7 Science-Based Tips for Valentine’s Day from Dr. Gary Lewandowski

People’s opinions about Valentine’s Day run the spectrum from it being an arbitrary “Hallmark Holiday” to it being a special day that allows you to celebrate your relationship and your partner. Regardless of what you think about Valentine’s Day, celebrating it is practically unavoidable. To help you better navigate this February 14, here are some science-based tips:

1) The Power of Hearts  If you’re a waiter or waitress, or in any other type of tipping based profession, you may want to harness the most ubiquitous Valentine’s Day symbol of the all—the heart. A study of over 350 restaurant patrons, found that people tipped more when there was a heart-shaped dish for tips compared to when the dish was square or round.¹ And really, who doesn’t “heart” higher tips?

2) Plan A Night Out  According to a recent national Monmouth University Poll which interviewed over 1,000 adults, found that when those in a relationship were asked what they would prefer doing for Valentine’s Day, most (40 percent) indicated that they would like a “night out on the town.”

3) But Not Just Any Night Out  Couples should take advantage of any chance they get to date or have a ‘night out’ together, but their relationship will benefit more if what they do is new and interesting. Research shows that these activities help you grow as a person, which improves relationship quality.² As much as it may seem unappealing to try something new (‘What if you don’t like it?’), take the leap. Your relationship will thank you.

4) Money Can’t Buy You Love  According to a poll by ScienceOfRelationships.com, respondents said that you should spend a minimum of $26 and a maximum of $159 (with an average of $134) on Valentine’s Day. Before you set out to hit the top end of that range you should know that recent research shows spending a lot of money on expenses like weddings and engagement rings don’t help relationship quality, and in fact are associated with more relationship problems such as more divorce.³ The takeaway? Spare your wallet and perhaps spare your relationship too.

5) Skip the Expensive Jewelry  The same Monmouth University Poll also found that only one in five people would rather have a gift than going out or doing something with their partner. Of those wanting gifts, only five percent said they wanted expensive jewelry. Now, if only we could get the message out to all of those jewelry stores spending money on radio and TV commercials!

6) Choose Your Gifts Wisely  When getting a gift for your partner, how important is getting the right gift? As with most things, the answer is “it depends.” In this case it depends on whether your partner is male or female.4   When buying for a guy, getting the wrong gift can spell trouble for the relationship, while good gifts made guys more positive about the relationship. However, if you’re buying a Valentine’s Day gift for your female partner, getting her a undesirable gift may actually make her feel more similar to you and increase her positive feelings about the relationship. Interesting, right? Well, if women care a lot about their relationship they may protect it by deciding they are happier in order to compensate for the bad gift.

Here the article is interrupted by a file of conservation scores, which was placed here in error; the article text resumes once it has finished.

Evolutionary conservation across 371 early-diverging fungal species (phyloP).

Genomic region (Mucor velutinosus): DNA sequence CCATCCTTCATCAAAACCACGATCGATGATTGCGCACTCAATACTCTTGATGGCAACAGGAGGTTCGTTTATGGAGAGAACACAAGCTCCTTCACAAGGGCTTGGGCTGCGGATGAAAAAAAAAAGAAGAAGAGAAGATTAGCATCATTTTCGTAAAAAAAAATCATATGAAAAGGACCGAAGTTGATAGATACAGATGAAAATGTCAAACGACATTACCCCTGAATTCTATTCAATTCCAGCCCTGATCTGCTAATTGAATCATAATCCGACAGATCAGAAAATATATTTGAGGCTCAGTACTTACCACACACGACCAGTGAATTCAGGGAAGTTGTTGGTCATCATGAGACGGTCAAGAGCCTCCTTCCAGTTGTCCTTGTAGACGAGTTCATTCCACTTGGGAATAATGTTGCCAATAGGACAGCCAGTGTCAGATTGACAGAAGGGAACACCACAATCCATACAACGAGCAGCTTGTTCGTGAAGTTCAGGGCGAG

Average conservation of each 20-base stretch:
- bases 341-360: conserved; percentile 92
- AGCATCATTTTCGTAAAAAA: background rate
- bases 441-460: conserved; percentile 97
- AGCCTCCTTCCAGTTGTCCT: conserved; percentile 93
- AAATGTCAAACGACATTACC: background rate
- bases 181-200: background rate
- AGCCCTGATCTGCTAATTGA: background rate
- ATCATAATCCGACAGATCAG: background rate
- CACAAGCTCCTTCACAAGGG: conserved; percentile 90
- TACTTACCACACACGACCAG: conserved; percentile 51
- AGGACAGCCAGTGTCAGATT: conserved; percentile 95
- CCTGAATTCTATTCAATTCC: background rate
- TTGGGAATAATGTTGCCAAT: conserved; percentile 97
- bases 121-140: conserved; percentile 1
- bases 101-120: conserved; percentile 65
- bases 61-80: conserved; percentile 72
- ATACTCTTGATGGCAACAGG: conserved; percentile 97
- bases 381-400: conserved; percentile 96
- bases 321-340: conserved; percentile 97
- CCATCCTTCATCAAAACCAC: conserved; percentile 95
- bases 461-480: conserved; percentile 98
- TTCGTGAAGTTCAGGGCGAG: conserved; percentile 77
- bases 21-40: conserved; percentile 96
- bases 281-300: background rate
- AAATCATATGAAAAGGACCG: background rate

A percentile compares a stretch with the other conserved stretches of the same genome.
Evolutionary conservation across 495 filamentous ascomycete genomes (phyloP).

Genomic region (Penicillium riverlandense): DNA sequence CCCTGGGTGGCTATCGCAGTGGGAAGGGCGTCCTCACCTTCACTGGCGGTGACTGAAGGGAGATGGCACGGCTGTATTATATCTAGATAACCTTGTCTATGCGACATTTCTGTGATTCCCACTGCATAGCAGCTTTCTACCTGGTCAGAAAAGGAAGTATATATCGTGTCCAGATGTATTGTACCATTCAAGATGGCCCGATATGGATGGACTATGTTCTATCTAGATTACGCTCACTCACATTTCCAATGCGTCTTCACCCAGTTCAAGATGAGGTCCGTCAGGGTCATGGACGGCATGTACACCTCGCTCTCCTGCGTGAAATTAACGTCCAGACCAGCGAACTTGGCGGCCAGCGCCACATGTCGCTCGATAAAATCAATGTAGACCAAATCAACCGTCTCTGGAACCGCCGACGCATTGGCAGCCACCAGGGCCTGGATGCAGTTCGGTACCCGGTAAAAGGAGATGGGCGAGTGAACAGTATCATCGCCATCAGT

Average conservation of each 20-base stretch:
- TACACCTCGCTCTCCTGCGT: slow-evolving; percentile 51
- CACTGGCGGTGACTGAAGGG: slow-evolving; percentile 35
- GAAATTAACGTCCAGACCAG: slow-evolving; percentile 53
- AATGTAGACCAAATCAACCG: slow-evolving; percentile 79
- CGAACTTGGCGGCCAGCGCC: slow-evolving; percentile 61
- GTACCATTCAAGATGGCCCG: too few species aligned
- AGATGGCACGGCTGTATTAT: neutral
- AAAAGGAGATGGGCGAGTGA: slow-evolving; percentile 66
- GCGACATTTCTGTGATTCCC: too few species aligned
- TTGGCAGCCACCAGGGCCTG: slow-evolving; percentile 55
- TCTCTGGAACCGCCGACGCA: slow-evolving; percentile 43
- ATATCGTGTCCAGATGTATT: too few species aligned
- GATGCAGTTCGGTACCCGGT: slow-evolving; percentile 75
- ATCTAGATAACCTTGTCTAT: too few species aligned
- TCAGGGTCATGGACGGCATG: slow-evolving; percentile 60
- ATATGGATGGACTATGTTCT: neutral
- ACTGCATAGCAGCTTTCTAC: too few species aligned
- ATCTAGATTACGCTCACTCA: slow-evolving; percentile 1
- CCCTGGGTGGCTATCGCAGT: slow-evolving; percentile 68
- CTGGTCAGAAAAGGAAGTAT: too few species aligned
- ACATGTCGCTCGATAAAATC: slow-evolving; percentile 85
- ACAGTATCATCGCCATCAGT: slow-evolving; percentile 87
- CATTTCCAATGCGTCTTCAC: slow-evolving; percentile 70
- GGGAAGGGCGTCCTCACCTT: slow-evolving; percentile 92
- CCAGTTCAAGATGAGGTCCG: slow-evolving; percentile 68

7) Know When to Break-Up  If your relationship isn’t going well and you’re thinking about a break-up, don’t end things on Valentine’s Day. In the same poll by ScienceOfRelationships.com, only two percent of respondents said breaking up on Valentine’s Day was okay. Instead, the majority (69 percent) preferred that you break things off ahead of time. In any case, if you’re in a bad relationship you should find a way to get out of it because when respondents were asked, “What is the worst way to spend Valentine’s Day?” a whopping 63 percent said “in a bad relationship.” Being single on Valentine’s Day is better than being in a bad relationship.

Want to learn more about Valentine’s Day? Check out www.ScienceOfValentines.com

To learn more about what science has to say about relationships, check www.ScienceOfRelationships.com where you can join millions of others who read hundreds of short engaging articles about nearly every relationship question you may have.

Dr. Gary Lewandowski is a professor and department chair at Monmouth University in the department of psychology, and director of the Relationship Science Lab. He spends his life using data to scientifically analyze the way relationships work.

Dr. Lewandowski will be a speaker at TEDxNavesink 2015: Accelerators. His talk, “Breaking-Up Better: Why Break-Ups Don’t Have to Leave You Broken,” will help participants learn how to deal with a break-up.

1Guéguen, N. (2013). Helping with all your heart: The effect of cardioid dishes on tipping behavior. Journal of Applied Social Psychology, 43(8), 1745-1749. doi:10.1111/jasp.12109

2 Aron, A., Lewandowski, G. W., Jr., Mashek, D., & Aron, E. N. (2013). The self-expansion model of motivation and cognition in close relationships. In J. A. Simpson & L. Campbell (Eds.) The Oxford handbook of close relationships (pp. 90-115). New York: Oxford University Press.

3 Francis, A. M., & Mialon, H. M. (2014). ‘A diamond is forever’ and other fairy tales: The relationship between wedding expenses and marriage duration. Available at SSRN: http://ssrn.com/abstract=2501480 or http://dx.doi.org/10.2139/ssrn.2501480.

4 Dunn, E. W., Huntsinger, J., Lun, J., & Sinclair, S. (2008). The gift of similarity: How good and bad gifts influence relationships. Social Cognition, 26(4), 469-481.